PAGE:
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County sponsors job fair
Linda Julian discusses job opportunities at the Georgia Department of Juvenile Justice at the Liberty-Long Employment Fair May 15 at Savannah Technical College. - photo by Alena Parker / Coastal Courier
People are worried about their jobs with the economy apparently teetering on recession.
But a report about a survey of economic analusts released Monday by the National Association for Business Economics, has at least a little good news:
"The survey suggests cautious but still positive hiring plans for the next six months, with more firms expecting to increase payrolls than reduce them."
So area governments are putting opportunities in place now to help people find jobs.
A Liberty-Long Employer job fair on May 15 was at the Hinesville campus of Savannah Technical College.
Holly Brown-Stevens, committee head for the year fair, said it was the first time they used a college facility.
"We thought we'd move it to the college because...we could target the students and the facility was large enough for the community," she said.
She explained that other plans are in the works for seminars, an open forum for job seekers who have questions and a mock interview session.  
Brown-Stevens said another career fair will "definitely" be held this fall.
"We felt that since some of our troops are trickling back in slowly that it would be a good opportunity for spouses," she explained.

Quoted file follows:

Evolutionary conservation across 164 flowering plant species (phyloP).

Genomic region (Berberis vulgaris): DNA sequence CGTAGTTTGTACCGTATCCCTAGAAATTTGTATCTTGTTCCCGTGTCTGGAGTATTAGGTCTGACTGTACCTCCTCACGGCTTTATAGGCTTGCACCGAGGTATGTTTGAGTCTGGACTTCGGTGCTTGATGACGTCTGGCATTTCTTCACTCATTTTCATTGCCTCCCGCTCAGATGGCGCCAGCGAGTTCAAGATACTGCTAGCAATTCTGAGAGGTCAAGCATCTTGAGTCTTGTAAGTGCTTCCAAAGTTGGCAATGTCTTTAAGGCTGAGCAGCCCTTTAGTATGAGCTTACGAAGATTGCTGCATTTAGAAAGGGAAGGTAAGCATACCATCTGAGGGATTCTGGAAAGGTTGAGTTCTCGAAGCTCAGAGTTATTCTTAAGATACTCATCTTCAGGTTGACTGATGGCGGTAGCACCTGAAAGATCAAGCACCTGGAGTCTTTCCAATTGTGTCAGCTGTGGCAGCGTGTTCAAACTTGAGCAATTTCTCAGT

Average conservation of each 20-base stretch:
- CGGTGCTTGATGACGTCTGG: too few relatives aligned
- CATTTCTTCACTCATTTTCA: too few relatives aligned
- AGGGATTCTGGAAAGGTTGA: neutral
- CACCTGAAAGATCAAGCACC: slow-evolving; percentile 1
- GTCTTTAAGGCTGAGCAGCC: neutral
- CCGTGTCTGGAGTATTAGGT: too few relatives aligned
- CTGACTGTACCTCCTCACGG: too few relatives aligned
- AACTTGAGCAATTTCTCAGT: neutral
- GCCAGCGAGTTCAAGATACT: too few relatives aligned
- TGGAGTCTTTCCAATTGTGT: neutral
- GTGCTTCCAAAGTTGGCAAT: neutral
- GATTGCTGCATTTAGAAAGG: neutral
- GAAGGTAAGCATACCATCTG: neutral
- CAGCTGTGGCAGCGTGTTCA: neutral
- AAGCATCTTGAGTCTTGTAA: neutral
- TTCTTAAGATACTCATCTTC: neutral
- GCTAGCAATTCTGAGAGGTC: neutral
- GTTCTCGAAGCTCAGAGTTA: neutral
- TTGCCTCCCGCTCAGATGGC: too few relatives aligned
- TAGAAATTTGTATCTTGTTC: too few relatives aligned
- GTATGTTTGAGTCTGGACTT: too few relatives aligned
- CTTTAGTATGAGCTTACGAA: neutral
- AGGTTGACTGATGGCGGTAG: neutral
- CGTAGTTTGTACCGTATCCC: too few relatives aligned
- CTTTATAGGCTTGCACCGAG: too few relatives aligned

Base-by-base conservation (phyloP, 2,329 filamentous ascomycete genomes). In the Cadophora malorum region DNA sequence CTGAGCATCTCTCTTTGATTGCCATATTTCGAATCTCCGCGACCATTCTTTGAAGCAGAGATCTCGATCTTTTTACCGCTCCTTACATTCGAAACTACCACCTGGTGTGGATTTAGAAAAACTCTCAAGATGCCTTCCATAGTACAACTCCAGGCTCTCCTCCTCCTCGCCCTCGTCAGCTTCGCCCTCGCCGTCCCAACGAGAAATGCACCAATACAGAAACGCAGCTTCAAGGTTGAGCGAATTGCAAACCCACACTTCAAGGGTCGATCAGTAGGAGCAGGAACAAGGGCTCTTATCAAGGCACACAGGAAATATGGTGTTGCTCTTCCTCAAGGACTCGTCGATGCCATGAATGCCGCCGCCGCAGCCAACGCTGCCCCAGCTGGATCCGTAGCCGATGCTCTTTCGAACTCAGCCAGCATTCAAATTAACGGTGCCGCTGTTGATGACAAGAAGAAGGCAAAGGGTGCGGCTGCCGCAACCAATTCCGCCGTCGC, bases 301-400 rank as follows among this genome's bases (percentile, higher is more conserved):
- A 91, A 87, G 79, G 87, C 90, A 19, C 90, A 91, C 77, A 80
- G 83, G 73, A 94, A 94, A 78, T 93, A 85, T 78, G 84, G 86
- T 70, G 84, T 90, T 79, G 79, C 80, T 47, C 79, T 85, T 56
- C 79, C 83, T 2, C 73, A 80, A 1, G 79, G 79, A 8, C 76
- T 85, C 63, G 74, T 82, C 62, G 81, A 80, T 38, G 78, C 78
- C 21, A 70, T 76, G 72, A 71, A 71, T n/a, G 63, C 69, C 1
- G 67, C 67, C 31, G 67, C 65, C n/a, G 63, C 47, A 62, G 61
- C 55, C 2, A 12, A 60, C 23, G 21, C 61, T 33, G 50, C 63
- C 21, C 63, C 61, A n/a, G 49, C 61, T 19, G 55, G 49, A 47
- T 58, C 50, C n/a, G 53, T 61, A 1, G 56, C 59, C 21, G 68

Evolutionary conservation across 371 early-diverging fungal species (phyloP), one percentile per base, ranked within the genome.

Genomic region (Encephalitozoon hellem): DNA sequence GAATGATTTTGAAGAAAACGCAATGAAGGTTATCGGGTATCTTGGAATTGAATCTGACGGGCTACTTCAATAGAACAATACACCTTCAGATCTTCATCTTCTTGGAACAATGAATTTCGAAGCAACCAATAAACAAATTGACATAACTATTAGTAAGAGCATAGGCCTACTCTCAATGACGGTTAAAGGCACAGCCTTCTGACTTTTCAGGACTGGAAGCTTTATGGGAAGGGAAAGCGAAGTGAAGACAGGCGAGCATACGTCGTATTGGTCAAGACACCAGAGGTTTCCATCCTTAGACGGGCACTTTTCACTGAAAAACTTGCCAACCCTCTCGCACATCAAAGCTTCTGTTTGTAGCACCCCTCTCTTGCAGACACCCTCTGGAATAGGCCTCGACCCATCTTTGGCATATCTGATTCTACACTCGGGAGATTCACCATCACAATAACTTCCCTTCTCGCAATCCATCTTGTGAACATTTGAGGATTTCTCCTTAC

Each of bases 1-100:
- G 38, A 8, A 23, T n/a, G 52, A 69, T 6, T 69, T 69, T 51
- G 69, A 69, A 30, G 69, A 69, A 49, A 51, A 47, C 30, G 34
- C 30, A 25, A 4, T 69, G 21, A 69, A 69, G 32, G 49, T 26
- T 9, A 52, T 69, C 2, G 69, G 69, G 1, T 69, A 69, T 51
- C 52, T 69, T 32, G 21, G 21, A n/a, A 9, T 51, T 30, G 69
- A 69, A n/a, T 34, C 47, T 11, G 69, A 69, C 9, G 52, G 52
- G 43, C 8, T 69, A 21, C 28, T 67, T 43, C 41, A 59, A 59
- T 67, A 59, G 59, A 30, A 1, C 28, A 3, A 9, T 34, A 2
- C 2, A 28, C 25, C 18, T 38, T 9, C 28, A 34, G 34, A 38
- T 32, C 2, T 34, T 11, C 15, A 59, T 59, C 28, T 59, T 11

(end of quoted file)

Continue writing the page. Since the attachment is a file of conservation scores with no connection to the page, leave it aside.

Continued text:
In addition to helping the job seeker, she said job fairs benefit companies and businesses.
"I think that it's important that we're visible and the employers have the opportunity to get the word out about positions that they have open," Brown-Stevens said.
The state's Department of Juvenile Justice was represented by Linda Julian, who spoke with a number of fair participants.
She told prospects about the different backgrounds the DJJ was looking for.
Besides corrections, the agency talked to people about nursing and administrative positions.
"Sometimes they're surprised that we have a fully staffed medical clinic at our facilities," Julian said.
She thought job fairs serve a function.
"I think that it's important for us to go out in to the community and let them know what is available," she said.
Even if attendees did not land a job through the fair, it provided them with job search skills they can use in the future, according to Brown-Stevens.
"Hopefully they'll take away experience as far as knowing how to communicate with an employer, how to dress professionally," she explained.
Brown Stevens said the job fairs augment the "normal recruitment avenues," employers have through newspaper advertising and the Internet.
Raquel Washington attended the fair after seeing it online.
She came prepared with several resumes to gove to employers, but left with more copies than she planned.
"It's a little bit less than I thought," she said. "I thought it was bigger than this."
She recently went to another job fair in Reidsville with not only more employers, but more people looking for jobs. Washington thought the low attendance at the Liberty-Long fair was because a lot of people did not know about it.
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